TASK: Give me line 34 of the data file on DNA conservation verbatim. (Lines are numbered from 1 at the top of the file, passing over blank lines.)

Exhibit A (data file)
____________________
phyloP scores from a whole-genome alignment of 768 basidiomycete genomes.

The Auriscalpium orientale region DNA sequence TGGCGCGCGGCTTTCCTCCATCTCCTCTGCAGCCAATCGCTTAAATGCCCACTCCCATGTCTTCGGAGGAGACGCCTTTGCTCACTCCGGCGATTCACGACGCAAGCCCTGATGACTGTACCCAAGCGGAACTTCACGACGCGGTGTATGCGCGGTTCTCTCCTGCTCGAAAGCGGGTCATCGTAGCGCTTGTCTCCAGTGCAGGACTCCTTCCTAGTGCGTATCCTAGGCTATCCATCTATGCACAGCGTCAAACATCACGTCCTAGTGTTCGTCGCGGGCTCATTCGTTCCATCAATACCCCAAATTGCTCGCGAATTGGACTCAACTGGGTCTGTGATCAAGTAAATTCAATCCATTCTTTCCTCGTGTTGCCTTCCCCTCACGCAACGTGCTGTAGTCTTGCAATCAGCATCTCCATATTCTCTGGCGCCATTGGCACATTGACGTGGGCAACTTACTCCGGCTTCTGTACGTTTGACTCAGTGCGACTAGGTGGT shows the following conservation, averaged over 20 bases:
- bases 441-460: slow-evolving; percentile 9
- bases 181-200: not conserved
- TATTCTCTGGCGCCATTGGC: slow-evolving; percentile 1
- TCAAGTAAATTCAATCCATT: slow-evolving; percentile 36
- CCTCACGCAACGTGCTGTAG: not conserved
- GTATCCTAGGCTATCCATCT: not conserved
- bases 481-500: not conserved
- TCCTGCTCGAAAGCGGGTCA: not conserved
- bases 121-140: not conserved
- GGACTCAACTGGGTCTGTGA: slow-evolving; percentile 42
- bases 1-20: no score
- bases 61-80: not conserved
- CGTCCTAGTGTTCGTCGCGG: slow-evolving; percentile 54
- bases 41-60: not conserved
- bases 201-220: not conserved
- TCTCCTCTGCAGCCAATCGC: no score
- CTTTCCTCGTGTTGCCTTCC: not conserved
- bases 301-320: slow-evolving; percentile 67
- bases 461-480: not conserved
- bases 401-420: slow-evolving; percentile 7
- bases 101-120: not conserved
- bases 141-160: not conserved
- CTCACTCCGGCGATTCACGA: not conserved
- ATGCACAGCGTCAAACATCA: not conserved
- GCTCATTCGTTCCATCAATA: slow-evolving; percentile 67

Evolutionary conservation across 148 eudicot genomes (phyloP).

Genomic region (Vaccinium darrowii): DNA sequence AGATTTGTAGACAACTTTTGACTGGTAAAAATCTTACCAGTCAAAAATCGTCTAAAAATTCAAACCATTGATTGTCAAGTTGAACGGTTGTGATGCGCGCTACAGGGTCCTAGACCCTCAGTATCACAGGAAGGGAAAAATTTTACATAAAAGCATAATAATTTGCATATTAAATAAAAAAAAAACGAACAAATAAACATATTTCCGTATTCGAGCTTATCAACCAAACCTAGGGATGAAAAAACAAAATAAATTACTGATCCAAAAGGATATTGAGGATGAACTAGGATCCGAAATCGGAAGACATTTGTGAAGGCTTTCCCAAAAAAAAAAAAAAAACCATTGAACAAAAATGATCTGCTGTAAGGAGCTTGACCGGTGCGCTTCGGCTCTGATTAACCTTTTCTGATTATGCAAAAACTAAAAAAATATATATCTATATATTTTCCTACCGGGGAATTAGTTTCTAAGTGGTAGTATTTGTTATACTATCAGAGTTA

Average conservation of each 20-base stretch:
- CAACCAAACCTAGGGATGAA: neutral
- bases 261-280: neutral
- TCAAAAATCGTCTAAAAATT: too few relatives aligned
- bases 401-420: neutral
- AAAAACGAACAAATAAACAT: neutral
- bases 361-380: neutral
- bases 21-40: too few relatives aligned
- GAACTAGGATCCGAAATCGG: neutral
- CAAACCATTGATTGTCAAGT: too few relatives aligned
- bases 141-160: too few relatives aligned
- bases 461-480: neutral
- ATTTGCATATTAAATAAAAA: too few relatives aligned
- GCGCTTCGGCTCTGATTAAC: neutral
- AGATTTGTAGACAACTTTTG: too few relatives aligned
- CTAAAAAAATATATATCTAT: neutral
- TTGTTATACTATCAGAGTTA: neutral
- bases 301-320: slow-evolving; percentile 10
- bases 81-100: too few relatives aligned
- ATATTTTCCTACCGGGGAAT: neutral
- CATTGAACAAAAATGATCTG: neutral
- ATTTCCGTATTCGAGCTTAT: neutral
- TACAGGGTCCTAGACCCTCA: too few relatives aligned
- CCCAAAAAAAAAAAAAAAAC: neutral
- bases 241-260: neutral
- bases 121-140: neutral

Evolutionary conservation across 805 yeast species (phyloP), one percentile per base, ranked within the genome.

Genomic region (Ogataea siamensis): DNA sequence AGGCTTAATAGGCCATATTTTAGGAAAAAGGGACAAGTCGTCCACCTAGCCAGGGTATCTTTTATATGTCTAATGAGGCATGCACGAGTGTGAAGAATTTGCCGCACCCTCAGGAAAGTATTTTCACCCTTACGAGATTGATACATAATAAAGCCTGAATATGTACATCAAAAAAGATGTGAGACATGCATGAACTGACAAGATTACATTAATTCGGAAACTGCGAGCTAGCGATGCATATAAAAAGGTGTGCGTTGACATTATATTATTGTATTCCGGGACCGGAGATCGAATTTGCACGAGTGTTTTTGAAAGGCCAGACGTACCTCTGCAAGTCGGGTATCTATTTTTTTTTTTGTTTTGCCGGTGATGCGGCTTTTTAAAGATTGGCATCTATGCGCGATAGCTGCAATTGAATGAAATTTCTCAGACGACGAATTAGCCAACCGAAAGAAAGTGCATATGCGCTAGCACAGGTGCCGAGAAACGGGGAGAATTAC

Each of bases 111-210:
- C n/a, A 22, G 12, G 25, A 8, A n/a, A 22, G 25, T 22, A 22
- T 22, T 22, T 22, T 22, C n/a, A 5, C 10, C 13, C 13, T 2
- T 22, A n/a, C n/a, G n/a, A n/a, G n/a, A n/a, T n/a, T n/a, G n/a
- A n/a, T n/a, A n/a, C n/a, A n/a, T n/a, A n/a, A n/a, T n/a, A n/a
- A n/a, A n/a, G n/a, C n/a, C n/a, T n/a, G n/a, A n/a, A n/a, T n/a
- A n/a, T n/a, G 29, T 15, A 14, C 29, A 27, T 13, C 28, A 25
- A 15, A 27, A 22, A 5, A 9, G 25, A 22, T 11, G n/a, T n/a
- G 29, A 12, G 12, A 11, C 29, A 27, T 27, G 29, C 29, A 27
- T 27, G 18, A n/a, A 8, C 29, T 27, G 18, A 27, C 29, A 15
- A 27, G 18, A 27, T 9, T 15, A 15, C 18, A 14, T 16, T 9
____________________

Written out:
- bases 401-420: neutral